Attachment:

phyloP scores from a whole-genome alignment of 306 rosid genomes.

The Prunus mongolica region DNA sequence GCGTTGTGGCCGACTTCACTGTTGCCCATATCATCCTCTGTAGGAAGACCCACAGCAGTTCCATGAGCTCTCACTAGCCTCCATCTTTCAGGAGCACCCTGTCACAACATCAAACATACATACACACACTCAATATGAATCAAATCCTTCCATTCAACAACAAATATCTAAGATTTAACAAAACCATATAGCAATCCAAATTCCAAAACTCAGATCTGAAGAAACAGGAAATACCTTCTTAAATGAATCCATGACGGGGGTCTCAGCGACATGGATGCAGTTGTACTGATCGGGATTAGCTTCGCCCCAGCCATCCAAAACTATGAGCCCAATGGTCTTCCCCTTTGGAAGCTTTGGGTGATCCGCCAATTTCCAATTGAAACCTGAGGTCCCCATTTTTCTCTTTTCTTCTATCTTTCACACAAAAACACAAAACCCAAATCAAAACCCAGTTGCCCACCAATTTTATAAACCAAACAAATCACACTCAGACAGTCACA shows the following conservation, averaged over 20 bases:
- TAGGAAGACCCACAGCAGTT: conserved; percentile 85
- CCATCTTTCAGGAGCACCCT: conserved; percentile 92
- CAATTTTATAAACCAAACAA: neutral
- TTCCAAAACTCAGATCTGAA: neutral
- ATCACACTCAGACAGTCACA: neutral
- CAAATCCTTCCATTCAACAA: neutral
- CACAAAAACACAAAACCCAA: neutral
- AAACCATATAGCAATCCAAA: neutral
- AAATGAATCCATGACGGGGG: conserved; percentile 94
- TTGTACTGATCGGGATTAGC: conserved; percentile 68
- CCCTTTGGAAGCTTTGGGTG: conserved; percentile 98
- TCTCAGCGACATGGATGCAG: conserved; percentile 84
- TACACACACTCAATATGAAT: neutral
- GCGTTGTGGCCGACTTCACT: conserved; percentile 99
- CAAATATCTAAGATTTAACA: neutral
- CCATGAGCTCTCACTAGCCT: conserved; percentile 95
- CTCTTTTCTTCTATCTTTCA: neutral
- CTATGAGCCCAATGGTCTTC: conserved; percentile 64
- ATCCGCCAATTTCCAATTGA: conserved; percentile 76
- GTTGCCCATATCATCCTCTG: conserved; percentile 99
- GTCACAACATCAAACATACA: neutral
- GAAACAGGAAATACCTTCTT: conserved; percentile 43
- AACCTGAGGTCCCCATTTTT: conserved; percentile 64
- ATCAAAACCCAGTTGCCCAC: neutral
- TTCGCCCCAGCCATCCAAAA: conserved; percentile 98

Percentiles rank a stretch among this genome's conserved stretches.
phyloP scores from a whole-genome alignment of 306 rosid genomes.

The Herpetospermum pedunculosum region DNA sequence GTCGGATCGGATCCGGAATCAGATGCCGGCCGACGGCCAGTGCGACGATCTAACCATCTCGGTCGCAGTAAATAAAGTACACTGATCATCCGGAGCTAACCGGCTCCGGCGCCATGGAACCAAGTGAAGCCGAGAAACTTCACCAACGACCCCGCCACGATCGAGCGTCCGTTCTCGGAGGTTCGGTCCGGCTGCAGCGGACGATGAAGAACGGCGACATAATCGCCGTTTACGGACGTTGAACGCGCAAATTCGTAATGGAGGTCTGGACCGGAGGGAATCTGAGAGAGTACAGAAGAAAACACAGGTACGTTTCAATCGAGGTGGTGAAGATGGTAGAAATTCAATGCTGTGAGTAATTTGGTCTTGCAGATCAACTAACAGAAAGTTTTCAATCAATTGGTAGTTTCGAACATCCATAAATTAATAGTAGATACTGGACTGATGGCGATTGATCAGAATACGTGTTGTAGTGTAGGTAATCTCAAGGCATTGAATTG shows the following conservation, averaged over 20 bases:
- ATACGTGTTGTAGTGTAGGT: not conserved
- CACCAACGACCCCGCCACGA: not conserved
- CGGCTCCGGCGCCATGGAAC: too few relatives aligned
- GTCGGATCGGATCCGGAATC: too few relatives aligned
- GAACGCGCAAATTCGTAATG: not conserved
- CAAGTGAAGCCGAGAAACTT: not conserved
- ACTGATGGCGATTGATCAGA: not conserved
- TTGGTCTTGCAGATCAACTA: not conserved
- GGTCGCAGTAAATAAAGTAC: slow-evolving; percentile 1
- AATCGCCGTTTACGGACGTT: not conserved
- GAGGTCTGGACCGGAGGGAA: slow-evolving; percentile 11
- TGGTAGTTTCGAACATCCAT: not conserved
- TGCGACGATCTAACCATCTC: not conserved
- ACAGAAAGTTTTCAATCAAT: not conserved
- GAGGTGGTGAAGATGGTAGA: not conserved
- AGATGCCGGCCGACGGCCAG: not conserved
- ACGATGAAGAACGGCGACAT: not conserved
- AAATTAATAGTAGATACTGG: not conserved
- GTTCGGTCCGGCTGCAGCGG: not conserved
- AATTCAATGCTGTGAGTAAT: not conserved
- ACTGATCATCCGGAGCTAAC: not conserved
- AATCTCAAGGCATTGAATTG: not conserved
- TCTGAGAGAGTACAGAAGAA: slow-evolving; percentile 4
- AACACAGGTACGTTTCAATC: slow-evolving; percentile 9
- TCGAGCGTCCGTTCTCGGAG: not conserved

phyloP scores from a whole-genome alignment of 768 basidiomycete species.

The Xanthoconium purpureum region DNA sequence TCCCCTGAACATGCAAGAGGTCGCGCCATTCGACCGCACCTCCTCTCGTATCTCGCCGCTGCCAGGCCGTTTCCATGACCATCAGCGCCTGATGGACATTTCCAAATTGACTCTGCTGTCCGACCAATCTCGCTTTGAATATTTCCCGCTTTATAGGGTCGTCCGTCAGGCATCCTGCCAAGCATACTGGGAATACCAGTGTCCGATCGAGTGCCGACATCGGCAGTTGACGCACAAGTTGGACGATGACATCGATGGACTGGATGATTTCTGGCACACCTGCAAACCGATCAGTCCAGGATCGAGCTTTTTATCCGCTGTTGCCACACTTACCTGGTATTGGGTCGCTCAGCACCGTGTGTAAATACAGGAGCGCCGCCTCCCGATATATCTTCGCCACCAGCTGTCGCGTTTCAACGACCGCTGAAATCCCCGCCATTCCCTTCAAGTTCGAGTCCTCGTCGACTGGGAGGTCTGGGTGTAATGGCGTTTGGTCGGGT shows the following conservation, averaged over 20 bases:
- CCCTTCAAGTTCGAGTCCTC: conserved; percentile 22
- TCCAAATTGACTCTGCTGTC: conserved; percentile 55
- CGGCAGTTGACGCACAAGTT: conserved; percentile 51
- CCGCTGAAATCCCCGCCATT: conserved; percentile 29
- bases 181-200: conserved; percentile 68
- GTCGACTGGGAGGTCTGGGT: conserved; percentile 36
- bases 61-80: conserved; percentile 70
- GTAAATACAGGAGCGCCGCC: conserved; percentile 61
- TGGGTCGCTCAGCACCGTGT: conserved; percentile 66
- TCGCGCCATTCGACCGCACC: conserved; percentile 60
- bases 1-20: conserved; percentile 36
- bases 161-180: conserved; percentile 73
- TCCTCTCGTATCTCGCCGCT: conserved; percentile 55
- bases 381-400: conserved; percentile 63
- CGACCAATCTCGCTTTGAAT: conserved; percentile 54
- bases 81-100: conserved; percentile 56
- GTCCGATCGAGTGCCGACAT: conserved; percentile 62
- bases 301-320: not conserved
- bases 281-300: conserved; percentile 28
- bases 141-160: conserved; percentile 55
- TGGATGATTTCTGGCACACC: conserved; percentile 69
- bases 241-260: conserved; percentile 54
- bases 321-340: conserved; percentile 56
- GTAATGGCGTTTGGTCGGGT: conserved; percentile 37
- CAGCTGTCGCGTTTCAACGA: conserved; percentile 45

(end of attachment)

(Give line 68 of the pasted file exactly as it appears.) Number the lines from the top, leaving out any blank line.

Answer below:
- bases 1-20: conserved; percentile 36